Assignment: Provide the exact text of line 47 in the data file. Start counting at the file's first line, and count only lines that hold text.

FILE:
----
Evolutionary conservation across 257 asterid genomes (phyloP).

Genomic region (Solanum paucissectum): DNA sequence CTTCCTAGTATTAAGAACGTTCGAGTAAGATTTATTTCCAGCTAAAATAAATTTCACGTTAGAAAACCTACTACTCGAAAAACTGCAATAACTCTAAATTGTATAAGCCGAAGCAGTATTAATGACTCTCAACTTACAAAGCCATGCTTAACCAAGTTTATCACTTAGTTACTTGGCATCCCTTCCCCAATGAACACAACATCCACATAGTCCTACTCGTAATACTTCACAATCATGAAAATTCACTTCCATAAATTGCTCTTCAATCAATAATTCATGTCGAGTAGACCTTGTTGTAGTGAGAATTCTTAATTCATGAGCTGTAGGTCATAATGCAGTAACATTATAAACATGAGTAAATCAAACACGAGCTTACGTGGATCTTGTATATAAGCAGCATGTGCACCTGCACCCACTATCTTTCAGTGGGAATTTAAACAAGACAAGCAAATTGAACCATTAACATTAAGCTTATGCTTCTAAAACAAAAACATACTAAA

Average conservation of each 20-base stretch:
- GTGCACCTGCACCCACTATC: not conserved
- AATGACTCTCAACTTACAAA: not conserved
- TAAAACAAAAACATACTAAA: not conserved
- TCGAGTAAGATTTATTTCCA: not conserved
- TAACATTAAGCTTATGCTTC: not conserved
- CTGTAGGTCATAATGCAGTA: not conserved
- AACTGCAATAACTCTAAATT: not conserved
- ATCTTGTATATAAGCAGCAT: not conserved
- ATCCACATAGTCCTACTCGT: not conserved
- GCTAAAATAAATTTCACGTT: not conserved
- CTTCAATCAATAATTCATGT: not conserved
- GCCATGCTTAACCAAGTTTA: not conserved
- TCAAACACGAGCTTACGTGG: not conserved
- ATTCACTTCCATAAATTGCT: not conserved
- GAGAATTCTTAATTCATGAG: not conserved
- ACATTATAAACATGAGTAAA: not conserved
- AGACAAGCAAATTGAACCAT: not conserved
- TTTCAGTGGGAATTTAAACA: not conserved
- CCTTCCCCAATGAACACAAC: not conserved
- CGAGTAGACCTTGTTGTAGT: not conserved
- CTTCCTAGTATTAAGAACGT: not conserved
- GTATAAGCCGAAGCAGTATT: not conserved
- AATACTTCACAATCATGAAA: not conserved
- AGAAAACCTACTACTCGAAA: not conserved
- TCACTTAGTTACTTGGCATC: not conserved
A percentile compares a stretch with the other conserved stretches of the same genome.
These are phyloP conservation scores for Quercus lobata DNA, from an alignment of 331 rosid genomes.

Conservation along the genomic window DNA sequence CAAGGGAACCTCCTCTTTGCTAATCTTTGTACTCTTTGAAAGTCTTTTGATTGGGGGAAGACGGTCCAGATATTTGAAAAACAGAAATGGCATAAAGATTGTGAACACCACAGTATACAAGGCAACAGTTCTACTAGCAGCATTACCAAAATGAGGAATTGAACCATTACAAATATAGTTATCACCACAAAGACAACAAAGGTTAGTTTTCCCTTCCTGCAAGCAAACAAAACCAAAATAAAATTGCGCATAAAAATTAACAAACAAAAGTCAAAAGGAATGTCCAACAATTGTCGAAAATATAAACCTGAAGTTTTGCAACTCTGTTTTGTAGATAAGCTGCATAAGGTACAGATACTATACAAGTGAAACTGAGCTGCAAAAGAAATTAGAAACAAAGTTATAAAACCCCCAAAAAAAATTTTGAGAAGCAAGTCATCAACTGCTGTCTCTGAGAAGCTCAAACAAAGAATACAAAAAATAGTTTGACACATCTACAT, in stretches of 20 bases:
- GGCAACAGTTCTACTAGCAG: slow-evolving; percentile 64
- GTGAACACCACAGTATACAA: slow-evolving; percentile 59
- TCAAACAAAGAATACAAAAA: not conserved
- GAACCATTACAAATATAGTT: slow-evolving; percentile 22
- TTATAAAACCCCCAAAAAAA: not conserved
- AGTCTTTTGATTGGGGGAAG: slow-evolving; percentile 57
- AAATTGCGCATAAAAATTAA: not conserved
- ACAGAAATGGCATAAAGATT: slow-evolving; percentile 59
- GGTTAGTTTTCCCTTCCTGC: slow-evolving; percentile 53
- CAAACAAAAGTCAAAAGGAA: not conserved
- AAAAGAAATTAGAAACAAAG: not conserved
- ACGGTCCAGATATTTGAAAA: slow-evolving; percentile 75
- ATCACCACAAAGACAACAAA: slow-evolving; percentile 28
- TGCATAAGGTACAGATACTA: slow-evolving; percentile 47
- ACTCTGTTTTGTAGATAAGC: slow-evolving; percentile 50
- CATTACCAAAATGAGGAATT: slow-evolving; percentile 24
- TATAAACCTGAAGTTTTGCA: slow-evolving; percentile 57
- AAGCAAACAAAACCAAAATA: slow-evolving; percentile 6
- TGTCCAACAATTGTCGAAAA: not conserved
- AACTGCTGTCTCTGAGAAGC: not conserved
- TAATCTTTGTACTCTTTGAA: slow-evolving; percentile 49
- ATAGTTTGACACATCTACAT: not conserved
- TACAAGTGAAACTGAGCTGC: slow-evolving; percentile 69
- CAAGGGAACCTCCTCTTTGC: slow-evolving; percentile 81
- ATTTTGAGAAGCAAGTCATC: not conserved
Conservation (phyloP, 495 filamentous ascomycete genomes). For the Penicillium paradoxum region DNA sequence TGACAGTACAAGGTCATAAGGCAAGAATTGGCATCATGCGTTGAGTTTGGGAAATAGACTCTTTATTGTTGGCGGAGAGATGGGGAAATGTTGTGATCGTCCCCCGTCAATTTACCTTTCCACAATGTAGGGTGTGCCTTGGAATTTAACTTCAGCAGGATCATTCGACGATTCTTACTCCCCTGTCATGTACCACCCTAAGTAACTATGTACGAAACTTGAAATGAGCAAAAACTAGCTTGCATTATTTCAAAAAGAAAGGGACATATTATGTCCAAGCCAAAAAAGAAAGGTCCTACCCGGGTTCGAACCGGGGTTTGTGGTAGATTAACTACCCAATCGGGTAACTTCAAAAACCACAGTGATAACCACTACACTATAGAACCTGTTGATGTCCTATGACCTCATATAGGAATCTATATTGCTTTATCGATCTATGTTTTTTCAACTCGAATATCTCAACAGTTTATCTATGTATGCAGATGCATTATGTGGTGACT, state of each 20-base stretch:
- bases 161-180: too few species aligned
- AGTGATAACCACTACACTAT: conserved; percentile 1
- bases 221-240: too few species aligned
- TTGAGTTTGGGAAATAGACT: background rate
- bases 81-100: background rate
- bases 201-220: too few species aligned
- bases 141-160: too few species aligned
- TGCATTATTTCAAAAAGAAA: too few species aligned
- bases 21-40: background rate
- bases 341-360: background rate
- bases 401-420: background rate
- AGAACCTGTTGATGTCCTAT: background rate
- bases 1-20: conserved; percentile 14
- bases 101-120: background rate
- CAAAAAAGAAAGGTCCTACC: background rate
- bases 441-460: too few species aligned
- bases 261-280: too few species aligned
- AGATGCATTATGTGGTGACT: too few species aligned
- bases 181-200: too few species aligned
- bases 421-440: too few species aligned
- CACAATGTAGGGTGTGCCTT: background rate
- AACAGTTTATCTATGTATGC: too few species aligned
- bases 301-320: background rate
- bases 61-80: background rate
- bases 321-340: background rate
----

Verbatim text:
- CATTACCAAAATGAGGAATT: slow-evolving; percentile 24